Pradaxa Overdoses, Hemorrhages Continue Among Older Patients: Report

The controversial blood thinner Pradaxa may have been responsible for another 117 deaths during the second quarter of 2011, according to a new report on problems submitted to the FDA.

The Institute for Safe Medication Practices (ISMP) released their quarterly report (PDF) earlier this week on adverse event reports submitted by consumers and healthcare provides throughout the United States between April and June 2011.

Pradaxa (dabigatran) holds the dubious title of being associated with more reported cases than any other regularly monitored drug, even though the anticoagulant had been on the market for less than a year at the time.

Did You Know?

Millions of Philips CPAP Machines Recalled

Philips DreamStation, CPAP and BiPAP machines sold in recent years may pose a risk of cancer, lung damage and other injuries.

Learn More

According to the ISMP, Pradaxa was associated with 856 reports of serious, disabling or fatal injury in the second quarter of 2011, including 117 patient deaths on Pradaxa and 511 cases of Pradaxa bleeding events.

Most of the reported hemorrhages involved patients over 80 years old, reinforcing the group’s concerns over the risk of Pradaxa overdoses among older users, since the medication has a “one-size-fits-all” dose.

Pradaxa (dabigatran) was introduced by Boehringer Ingelheim in the United States in October 2010, as a superior alternative to Coumadin (warfarin) for prevention of strokes among individuals with atrial fibrillations. It is the first approved anticoagulant from in a new class of medications, known as “direct thrombin inhibitors,” which inhibit the enzyme in the blood that causes blood to clot.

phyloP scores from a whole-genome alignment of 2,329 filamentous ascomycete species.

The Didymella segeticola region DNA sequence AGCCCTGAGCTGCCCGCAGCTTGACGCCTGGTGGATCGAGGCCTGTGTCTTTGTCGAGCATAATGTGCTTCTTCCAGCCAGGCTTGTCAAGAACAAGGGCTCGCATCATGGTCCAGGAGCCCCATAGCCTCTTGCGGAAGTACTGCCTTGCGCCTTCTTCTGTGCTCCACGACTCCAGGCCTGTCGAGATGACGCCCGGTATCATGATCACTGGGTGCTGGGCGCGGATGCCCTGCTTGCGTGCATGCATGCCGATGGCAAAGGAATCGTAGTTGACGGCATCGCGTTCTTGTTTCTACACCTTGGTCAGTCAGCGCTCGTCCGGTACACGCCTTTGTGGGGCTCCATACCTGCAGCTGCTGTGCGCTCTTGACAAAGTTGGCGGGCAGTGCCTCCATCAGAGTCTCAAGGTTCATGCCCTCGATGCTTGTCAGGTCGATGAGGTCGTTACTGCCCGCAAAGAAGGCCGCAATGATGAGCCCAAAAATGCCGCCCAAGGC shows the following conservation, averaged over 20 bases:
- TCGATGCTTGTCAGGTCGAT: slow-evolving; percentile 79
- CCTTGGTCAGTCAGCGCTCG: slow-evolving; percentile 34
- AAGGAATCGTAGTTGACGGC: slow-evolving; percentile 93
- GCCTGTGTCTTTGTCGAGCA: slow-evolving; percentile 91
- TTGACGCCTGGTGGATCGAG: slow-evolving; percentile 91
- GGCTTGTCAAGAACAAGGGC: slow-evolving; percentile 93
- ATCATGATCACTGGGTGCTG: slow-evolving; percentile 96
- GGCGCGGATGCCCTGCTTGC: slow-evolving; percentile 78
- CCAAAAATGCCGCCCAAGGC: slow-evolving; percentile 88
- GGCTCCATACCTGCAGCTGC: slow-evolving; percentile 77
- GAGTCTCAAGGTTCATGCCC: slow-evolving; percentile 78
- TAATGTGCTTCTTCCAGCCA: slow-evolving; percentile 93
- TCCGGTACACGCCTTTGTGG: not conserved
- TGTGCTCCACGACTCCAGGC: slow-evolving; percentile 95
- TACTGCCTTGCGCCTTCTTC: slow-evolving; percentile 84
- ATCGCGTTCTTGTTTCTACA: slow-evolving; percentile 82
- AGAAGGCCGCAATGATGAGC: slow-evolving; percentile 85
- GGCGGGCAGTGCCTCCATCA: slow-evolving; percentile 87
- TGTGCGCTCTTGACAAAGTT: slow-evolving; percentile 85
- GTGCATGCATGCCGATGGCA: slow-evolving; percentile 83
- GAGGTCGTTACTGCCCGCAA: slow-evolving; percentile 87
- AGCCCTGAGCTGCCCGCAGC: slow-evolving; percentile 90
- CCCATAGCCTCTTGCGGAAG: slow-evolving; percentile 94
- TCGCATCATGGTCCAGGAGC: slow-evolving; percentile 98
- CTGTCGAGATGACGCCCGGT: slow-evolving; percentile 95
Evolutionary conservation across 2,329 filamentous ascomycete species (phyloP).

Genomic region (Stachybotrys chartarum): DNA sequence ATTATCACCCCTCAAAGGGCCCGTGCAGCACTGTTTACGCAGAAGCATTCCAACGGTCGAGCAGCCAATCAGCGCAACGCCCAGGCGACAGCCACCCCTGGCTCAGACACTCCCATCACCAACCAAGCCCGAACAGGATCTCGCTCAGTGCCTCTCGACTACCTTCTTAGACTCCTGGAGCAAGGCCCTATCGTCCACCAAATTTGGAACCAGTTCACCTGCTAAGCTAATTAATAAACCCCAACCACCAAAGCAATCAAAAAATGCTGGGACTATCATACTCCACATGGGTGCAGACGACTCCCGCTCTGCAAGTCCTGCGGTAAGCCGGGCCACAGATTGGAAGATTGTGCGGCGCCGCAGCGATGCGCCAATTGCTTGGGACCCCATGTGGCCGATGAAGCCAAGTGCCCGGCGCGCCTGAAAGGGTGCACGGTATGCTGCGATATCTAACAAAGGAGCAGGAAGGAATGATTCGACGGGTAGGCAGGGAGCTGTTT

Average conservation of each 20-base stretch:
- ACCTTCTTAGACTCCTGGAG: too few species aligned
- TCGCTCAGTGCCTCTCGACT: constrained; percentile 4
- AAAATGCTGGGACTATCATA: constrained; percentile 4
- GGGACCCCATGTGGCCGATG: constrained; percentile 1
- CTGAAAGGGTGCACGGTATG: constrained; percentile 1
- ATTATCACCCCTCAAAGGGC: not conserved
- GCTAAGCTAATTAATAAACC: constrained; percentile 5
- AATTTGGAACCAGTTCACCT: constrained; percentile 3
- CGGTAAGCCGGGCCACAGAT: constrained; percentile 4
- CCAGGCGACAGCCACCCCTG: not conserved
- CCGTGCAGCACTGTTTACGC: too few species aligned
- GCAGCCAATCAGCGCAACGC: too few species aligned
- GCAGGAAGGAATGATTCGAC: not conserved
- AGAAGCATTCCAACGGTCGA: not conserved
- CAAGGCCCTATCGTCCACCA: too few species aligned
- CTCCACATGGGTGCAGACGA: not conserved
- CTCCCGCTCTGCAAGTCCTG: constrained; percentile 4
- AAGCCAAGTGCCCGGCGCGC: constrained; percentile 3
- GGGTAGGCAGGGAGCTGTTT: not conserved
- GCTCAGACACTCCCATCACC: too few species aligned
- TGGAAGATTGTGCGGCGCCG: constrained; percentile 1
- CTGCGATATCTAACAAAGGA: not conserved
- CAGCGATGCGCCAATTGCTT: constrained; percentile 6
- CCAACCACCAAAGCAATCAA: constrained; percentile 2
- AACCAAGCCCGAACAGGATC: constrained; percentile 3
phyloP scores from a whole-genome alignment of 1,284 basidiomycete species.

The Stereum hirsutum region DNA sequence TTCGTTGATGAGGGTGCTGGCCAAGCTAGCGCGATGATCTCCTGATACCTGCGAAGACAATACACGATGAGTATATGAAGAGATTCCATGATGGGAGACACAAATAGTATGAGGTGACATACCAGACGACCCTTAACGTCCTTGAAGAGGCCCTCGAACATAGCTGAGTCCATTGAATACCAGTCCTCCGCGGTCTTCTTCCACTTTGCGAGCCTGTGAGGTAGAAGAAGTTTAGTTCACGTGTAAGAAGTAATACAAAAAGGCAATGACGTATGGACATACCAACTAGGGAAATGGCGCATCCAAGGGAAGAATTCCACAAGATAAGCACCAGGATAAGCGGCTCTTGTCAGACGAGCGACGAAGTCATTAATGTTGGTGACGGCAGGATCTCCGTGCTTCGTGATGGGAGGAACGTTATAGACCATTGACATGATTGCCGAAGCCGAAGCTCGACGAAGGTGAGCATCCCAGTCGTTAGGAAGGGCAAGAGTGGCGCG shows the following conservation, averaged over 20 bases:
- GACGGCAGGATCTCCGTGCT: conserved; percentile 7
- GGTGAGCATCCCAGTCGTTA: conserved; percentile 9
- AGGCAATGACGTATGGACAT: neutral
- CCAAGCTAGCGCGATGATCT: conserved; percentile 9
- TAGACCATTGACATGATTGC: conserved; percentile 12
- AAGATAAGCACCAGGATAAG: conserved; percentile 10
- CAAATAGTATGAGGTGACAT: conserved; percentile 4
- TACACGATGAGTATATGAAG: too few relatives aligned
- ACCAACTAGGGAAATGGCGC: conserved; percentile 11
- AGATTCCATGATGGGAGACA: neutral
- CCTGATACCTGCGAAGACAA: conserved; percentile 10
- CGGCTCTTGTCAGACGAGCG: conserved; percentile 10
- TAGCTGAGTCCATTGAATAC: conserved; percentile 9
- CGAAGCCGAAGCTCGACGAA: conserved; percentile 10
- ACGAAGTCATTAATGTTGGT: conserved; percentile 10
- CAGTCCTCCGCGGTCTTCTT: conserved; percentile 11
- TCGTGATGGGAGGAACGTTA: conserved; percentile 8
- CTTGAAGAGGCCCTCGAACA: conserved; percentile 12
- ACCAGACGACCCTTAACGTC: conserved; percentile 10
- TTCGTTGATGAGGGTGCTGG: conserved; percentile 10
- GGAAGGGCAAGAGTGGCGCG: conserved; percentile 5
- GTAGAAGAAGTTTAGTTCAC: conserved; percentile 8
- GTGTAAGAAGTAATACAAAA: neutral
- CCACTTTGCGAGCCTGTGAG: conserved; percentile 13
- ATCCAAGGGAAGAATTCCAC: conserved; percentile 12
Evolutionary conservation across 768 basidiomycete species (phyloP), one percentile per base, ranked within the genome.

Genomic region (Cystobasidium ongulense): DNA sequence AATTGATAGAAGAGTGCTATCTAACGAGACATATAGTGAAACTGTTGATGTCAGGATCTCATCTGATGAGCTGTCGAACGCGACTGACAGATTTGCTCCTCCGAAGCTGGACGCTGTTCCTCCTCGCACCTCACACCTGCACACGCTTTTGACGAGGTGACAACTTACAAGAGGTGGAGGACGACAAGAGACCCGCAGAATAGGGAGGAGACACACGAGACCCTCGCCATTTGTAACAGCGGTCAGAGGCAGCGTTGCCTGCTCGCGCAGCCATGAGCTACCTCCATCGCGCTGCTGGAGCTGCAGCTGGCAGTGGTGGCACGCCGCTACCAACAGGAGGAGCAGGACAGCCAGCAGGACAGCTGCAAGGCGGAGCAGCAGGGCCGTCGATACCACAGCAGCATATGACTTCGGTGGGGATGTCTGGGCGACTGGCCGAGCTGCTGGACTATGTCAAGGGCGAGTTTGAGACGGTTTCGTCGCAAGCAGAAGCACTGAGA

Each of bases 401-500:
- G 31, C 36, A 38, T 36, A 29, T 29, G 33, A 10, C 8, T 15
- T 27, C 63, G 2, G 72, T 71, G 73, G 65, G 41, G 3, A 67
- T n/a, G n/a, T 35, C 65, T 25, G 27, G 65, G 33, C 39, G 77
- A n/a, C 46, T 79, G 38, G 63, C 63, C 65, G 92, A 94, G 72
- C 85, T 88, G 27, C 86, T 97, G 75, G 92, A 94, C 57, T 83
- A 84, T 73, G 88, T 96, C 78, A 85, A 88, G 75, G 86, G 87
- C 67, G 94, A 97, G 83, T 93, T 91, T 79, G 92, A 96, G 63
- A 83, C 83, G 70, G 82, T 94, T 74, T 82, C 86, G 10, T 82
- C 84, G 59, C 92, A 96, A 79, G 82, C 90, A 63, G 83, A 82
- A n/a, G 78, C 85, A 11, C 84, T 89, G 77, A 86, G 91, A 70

These medications are promoted as superior alternatives to Coumadin/warfarin because they require less monitoring.  However, while users of warfarin who suffer internal bleeding can be treated with Vitamin K to counter the blood thinning effects, Pradaxa and the other newer blood thinners in the same class do not have a quick fix, often referred to as a reversal agent.

While many prescribing doctors have adopted Pradaxa because it requires less follow up visits from their patients to monitor blood levels, emergency room physicians and other experts have raised substantial concerns about their inability to treat Pradaxa overdoses, hemorrhages or other bleeding events that do occur, increasing the seriousness of such events.

Concerns over deaths linked to Pradaxa has sparked safety investigations in the U.S., Europe and Canada. An increasing number of people throughout the United States are also now pursuing a Pradaxa lawsuit, alleging that the drug maker failed to adequately research the medication or warn about the serious and potentially life-threatening side effects.


"*" indicates required fields

Share Your Comments

I authorize the above comments be posted on this page*

Have Your Comments Reviewed by a Lawyer

Provide additional contact information if you want an attorney to review your comments and contact you about a potential case. This information will not be published.

NOTE: Providing information for review by an attorney does not form an attorney-client relationship.

This field is for validation purposes and should be left unchanged.